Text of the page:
return;
}

my $x = div(6, 2);
if (defined $x) {
    say "Success! The results is $x";
} else {
    say "Failure! We received undef";
}

my $y = div(42, 0);
if (defined $y) {
    say "Success! The results is $y";
} else {
    say "Failure! We received undef";
}


my @x_results = div(6, 2);
if (@x_results) {
    say "Success! We can divide 6 by 2";
} else {
    say "Failure!";
}

my @y_results = div(42, 0);
if (@y_results) {
    say "Success! We can divide 42 by 0";
} else {
    say "Failure!";
}


This time the result is correct:

Success! The results is 3
Failure! We received undef
Success! We can divide 6 by 2
Failure!

This happens because the parameter-less return has the magic feature that in scalar context it returns undef, but in list context it returns an empty list ().

Sounds perfect.

It is not.

Prohibit Explicit Return Undef

Before showing the problem with this solution though, let's see how can we avoid the first problem. How can we make sure that we don't have explicit return undef; in our code?

Because this issue was part of the original Perl Best Practices book of Damian Conway, Perl::Critic has a policy against it called Subroutines::ProhibitExplicitReturnUndef.

If, following the advice to check one policy at a time we run the next command:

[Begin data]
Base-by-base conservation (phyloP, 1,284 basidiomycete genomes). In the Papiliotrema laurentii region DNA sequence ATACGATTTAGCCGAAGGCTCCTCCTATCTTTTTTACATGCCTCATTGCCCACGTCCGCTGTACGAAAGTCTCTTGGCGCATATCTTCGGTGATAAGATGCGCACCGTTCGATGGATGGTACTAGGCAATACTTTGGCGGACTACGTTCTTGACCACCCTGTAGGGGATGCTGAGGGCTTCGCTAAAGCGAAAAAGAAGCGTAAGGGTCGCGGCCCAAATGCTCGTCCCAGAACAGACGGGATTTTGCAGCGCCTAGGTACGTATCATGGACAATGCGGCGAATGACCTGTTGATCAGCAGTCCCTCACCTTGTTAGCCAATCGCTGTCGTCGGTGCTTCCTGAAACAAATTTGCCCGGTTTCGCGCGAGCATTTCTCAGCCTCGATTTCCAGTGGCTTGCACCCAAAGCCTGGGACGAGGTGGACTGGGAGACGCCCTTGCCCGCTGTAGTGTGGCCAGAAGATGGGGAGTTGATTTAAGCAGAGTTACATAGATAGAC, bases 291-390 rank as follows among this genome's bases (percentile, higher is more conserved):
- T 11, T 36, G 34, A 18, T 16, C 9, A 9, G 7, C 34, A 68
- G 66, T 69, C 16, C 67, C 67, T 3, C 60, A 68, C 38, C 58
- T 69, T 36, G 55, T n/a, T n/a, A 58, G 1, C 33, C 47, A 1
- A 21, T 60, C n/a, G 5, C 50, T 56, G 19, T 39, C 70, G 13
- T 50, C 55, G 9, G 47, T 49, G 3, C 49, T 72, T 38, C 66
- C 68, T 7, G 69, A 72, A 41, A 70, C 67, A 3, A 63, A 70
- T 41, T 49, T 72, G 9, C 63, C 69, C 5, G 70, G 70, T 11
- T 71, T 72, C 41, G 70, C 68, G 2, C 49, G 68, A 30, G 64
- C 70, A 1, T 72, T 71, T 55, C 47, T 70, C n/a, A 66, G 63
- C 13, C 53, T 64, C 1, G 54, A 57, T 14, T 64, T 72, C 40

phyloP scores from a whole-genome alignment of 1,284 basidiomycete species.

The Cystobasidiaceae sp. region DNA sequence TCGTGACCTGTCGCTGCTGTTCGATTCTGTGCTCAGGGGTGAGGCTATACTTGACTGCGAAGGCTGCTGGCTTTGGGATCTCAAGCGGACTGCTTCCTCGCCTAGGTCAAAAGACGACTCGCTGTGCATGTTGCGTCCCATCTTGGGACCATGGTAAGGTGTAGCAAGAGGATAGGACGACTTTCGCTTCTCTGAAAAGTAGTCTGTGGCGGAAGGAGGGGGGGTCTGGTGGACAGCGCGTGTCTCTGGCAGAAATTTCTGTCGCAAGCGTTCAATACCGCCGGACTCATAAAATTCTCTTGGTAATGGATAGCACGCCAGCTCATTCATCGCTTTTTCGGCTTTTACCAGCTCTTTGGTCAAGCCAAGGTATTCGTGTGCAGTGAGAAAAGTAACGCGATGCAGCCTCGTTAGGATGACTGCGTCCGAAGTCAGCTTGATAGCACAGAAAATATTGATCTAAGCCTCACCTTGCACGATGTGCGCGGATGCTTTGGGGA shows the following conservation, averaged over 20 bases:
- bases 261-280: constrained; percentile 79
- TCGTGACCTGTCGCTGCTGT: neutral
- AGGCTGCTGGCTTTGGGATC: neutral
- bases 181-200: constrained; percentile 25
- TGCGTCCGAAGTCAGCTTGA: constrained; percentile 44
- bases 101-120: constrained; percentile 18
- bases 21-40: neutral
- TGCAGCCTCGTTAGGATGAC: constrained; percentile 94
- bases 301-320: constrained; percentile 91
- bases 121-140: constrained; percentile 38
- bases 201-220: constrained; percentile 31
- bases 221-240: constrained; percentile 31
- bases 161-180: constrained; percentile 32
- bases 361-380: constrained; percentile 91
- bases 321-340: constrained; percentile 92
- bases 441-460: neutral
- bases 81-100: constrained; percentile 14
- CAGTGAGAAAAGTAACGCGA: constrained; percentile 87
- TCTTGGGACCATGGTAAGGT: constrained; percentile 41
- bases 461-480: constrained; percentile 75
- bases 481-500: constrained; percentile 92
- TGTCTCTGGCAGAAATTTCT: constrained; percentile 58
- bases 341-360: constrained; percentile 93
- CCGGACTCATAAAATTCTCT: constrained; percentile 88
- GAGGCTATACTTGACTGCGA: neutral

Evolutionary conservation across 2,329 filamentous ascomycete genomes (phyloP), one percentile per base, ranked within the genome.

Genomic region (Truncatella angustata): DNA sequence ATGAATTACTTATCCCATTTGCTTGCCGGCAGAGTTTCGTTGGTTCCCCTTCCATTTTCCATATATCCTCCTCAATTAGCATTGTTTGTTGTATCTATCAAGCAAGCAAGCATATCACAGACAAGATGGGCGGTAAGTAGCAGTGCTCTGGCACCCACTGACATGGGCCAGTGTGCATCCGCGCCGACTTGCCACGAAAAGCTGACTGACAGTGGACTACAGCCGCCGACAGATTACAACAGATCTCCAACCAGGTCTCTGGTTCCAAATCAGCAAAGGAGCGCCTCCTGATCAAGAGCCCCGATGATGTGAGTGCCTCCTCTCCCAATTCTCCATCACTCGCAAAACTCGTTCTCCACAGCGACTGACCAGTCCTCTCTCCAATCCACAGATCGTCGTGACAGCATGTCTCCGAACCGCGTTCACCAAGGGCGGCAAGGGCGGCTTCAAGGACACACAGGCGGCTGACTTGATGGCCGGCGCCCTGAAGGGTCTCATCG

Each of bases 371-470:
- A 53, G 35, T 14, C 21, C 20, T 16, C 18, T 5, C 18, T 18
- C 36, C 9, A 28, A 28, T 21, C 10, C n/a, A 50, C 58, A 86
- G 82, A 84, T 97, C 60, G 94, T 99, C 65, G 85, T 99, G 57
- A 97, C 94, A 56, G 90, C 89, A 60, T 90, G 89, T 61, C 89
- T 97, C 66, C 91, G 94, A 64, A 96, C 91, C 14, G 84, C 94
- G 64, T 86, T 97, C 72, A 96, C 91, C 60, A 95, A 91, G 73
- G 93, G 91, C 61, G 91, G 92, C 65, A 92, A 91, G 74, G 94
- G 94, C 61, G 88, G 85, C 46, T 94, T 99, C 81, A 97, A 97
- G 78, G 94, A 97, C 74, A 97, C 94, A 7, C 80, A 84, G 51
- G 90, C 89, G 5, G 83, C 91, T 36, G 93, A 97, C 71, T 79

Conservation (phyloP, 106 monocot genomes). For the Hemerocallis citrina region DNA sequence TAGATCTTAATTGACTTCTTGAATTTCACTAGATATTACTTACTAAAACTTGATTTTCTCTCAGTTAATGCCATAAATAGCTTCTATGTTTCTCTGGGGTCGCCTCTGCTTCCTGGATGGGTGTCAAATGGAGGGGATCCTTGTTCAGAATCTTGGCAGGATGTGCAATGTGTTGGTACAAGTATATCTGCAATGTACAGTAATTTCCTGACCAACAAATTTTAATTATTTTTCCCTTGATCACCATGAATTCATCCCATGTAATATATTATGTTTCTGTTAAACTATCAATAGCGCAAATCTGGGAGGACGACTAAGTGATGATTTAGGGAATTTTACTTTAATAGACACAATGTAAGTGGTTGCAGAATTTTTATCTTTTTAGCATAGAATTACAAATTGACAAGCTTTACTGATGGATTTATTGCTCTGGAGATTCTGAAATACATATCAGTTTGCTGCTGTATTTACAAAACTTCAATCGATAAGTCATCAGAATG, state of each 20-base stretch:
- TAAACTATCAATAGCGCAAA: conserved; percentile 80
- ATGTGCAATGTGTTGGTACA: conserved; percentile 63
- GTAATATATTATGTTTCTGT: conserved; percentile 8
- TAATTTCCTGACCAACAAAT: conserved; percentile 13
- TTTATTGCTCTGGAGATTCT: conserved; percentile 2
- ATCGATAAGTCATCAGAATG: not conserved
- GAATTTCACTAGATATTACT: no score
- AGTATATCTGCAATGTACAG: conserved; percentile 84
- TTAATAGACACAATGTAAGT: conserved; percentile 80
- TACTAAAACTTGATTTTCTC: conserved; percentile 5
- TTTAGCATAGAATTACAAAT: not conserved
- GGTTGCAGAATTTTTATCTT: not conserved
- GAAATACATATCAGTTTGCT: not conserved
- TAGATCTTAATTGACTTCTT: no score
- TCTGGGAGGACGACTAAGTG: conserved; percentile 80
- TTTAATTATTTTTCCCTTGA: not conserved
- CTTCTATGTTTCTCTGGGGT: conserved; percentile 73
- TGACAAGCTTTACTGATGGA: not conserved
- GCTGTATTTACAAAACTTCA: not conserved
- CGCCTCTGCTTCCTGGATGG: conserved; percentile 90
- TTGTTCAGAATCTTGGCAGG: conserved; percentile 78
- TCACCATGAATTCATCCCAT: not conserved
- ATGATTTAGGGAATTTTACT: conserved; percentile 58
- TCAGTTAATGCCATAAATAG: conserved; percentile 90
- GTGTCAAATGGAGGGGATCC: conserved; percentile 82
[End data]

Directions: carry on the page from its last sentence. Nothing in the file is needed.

perlcritic --single-policy Subroutines::ProhibitExplicitReturnUndef  examples/explicit_return_undef.pl 

we will get a report:

"return" statement with explicit "undef" at line 11, column 5.  See page 199 of PBP.  (Severity: 5)

Using this policy in our setup (e.g. in the .perlcriticrc file), will help us locate the places where undef was returned explicitely, and it will make sure we get notified if some adds such code to our code-based.

When implicit return breaks our code

I promised to show when the second solution, the implicit return of undef, by calling a simple return; will break our code.

First let's see a code snippet using explicit return undef using return undef;:

examples/explicit_return_undef_hash.pl

use 5.010;
use strict;
use warnings;
use Data::Dumper qw(Dumper);

sub div {
    my ($x, $y) = @_;

    if ($y !=0 ) {
        return $x/$y;
    }
    return undef;
}

my %results = (
    '42/0' => div(42, 0),
    '6/2'  => div(6, 2),
);

print Dumper \%results;

The result is

$VAR1 = {
          '42/0' => undef,
          '6/2' => '3'
        };

what we expected.

Now lets see the same code but with implicit return undef using return;

examples/implicit_return_undef_hash.pl

use 5.010;
use strict;
use warnings;
use Data::Dumper qw(Dumper);

sub div {
    my ($x, $y) = @_;

    if ($y !=0 ) {
        return $x/$y;
    }
    return;
}

my %results = (
    '42/0' => div(42, 0),
    '6/2'  => div(6, 2),
);

print Dumper \%results;


The result is really strange:

$VAR1 = {
          '42/0' => '6/2',
          '3' => undef
        };

How did '3' become a key and '6/2' a value in this hash?